Having identified the lymphocytosis from the FBC, the next step is to determine the nature of the cells –B-, T- or NK-cells – in the blood. This is easily established by immunophenotyping. This test uses reagents (coloured antibodies) to label proteins on the cell surface. Specific antibodies only label specific proteins, so if an antibody sticks to a protein on a cell, it reveals which protein it is by emitting light. The machine that detects the cells is called a flow cytometer, which measures the light emitted when a laser beam hits the coloured antibody. In addition to proving the cells are B cells, immunophenotyping produces a profile of the different molecules expressed on the surface of the B-cells and establishes the typical pattern seen in CLL. This requires a panel of reagents, as no single marker can define a CLL cell, and the British Society of Haematology has published guidelines on this (see website for details 2002). It should be noted that different, but similar, panels may also be used to arrive at the same final conclusion. To assist in the diagnostic process with a panel of markers, Table 1 shows the five markers that constitute the so-called ‘CLL score’. A high CLL score of 4 or 5 indicates a true case CLL. However, this scoring system is increasingly being dropped as new antibodies have become available (van Dongen et al, {2012} Section 8 of “EuroFlow antibody panels for standardized n-dimensional flow cytometric immunophenotyping of normal, reactive and malignant leukocytes”. Leukemia; 26: 1908-1975). Recently, a tumour specific marker termed CD160 has been demonstrated to aid in the diagnosis of CLL and distinguishes it from other B-cell malignancies . A “mini CLL” score using CD160 offers a simplified diagnosis of CLL. (Farren TW et al {2011} Differential and tumor-specific expression of CD160 in B-cell malignancies. Blood; 118: 2174-83).


Table 1. Modified CLL scoring system
































A score of 4 or 5/5 supports a diagnosis of CLL.

Reference: Moreau EJ, Matutes E, A’Hern RP, et al (1997) Improvement of the chronic lymphocytic leukaemia scoring system with the monoclonal antibody SD8 (CD79b). Am J of Clin Pathol; 108: 378-382


Bone marrow

A bone marrow test does not have any role in the diagnosis of CLL. In general, a bone marrow biopsy is only performed if: treatment is to be started – as a baseline to then assess response; the platelet count is low and suggestive of idiopathic thrombocytopenia (ITP); anaemia is present and the blood film and Coomb’s test (or DAT) suggest autoimmune haemolytic anaemia (AIHA). Both ITP and AIHA are phenomena where the body destroys its own platelets and red cells, respectively, and such findings are relatively common in CLL. In such circumstances, a bone marrow biopsy is performed to help assess to what extent anaemia or a low platelet count are due to CLL infiltration of the bone marrow or to other causes. Characteristically, the bone marrow is comprised of more than 30% CLL cells.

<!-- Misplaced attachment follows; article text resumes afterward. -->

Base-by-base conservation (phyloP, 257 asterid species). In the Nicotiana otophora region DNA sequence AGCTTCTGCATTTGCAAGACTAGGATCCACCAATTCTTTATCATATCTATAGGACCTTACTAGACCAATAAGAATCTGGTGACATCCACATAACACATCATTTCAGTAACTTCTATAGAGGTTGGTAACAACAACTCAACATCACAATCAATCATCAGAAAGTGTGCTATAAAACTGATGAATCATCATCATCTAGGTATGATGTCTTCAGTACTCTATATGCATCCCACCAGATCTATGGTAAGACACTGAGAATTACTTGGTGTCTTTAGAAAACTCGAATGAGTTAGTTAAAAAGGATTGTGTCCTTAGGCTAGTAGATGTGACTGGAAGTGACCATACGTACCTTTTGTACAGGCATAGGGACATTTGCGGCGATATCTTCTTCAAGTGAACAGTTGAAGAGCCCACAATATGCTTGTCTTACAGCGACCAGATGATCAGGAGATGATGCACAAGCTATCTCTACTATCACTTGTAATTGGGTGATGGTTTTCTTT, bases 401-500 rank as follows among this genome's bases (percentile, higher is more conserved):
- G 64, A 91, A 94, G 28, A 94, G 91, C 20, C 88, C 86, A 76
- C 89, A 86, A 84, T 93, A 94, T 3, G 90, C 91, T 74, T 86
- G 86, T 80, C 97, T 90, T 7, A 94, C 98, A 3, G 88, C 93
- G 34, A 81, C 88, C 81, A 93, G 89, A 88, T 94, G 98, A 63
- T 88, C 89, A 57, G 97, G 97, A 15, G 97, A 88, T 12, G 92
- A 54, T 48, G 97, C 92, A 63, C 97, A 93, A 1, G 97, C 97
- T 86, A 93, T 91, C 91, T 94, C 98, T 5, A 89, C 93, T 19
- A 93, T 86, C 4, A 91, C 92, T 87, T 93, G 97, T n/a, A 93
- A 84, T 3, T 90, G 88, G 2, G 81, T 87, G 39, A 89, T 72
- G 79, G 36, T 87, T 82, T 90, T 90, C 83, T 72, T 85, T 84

Radiological imaging

Ultrasound and CT scanning allow more accurate documentation of the enlarged lymph nodes, liver and spleen – all possible features of CLL - than the physical examination. However, these tests do not provide diagnostic information and are usually onlynecessary as part of the work-up prior to instituting treatment.


Lymph node biopsy

A biopsy of an enlarged lymph node is not routinely performed in CLL, as the diagnosis is usually clear from analysis of the blood. In the majority of cases, a definitive diagnosis of CLL can be made from the FBC and immunophenotyping. However, if the cells in the blood are not typical under the microscope and the CLL score by immunophenotyping is not typical either, looking at the cells in a biopsy specimen under a microscope can be useful in definitively making a diagnosis – whether CLL or not.



The process of staging is calculated on a number of parameters derived from the above. In the UK, the Binet staging system is preferred. This system is based on the presence or absence of enlarged lymph nodes and other organs (such as spleen or liver), and whether there is a low haemoglobin and/or platelet count. The Binet stage provides the consultant with an idea on roughly how long a patient will be monitored before they require treatment.


Other tests at presentation

Other tests that can be performed at diagnosis are usually for prognostic purposes – see ‘Prognostic Factors’ also in this section on the website. Cytogenetic analysis (looking at the chromosomes in the cells) can also help in the diagnostic process in difficult cases. A number of cytogenetic changes are commonly detected in CLL and if present can support the diagnosis of CLL (as well as give prognostic information). Perhaps the most important role of cytogenetics in diagnosis is to specifically exclude mantle cell lymphoma (MCL) - which is generally a more aggressive disease than CLL. There can be significant diagnostic overlap between MCL and CLL, with either disease looking like the other, both under the microscope and by immunophenotyping!

In addition, another test performed by flow cytometry is ZAP-70, which correlates with patient prognosis and may affect patient management, although technical issues have dampened the initial enthusiasm for this marker.


Chromosomes analysed by cytogenetic analysis. Parts of one or more chromosomes may be deleted.



In general, the diagnosis of CLL is relatively straightforward and can be made confidently by a combination of the FBC, the appearances of blood cells under the microscope and definitively established by immunophenotyping. However, in difficult cases, a lymph node biopsy and cytogenetic analysis of blood or BM cells can help establish a definitive diagnosis. The commonest diagnostic confusion is with Mantle Cell Lymphoma and it is important to be aware of the overlap with CLL – with cytogenetics allowing separation of the two conditions. Diagnostic accuracy is essential, as all the prognostic markers available in CLL are only meaningful if the diagnosis really is CLL!

There are more and more markers being discovered to aid in the diagnosis of CLL where other techniques, such as cytogenetics, have failed. More recently, CD160 has been demonstrated to be a tumour specific marker for malignant B-cells and on going research is investigating into using this as a marker of low level disease following therapy (termed minimal residual disease). CD200 is another useful marker, which has proven beneficial in separating CLL from MCL.

All the above tests need to be performed not only for your diagnosis, but also for potential eligibility to enter into clinical trials.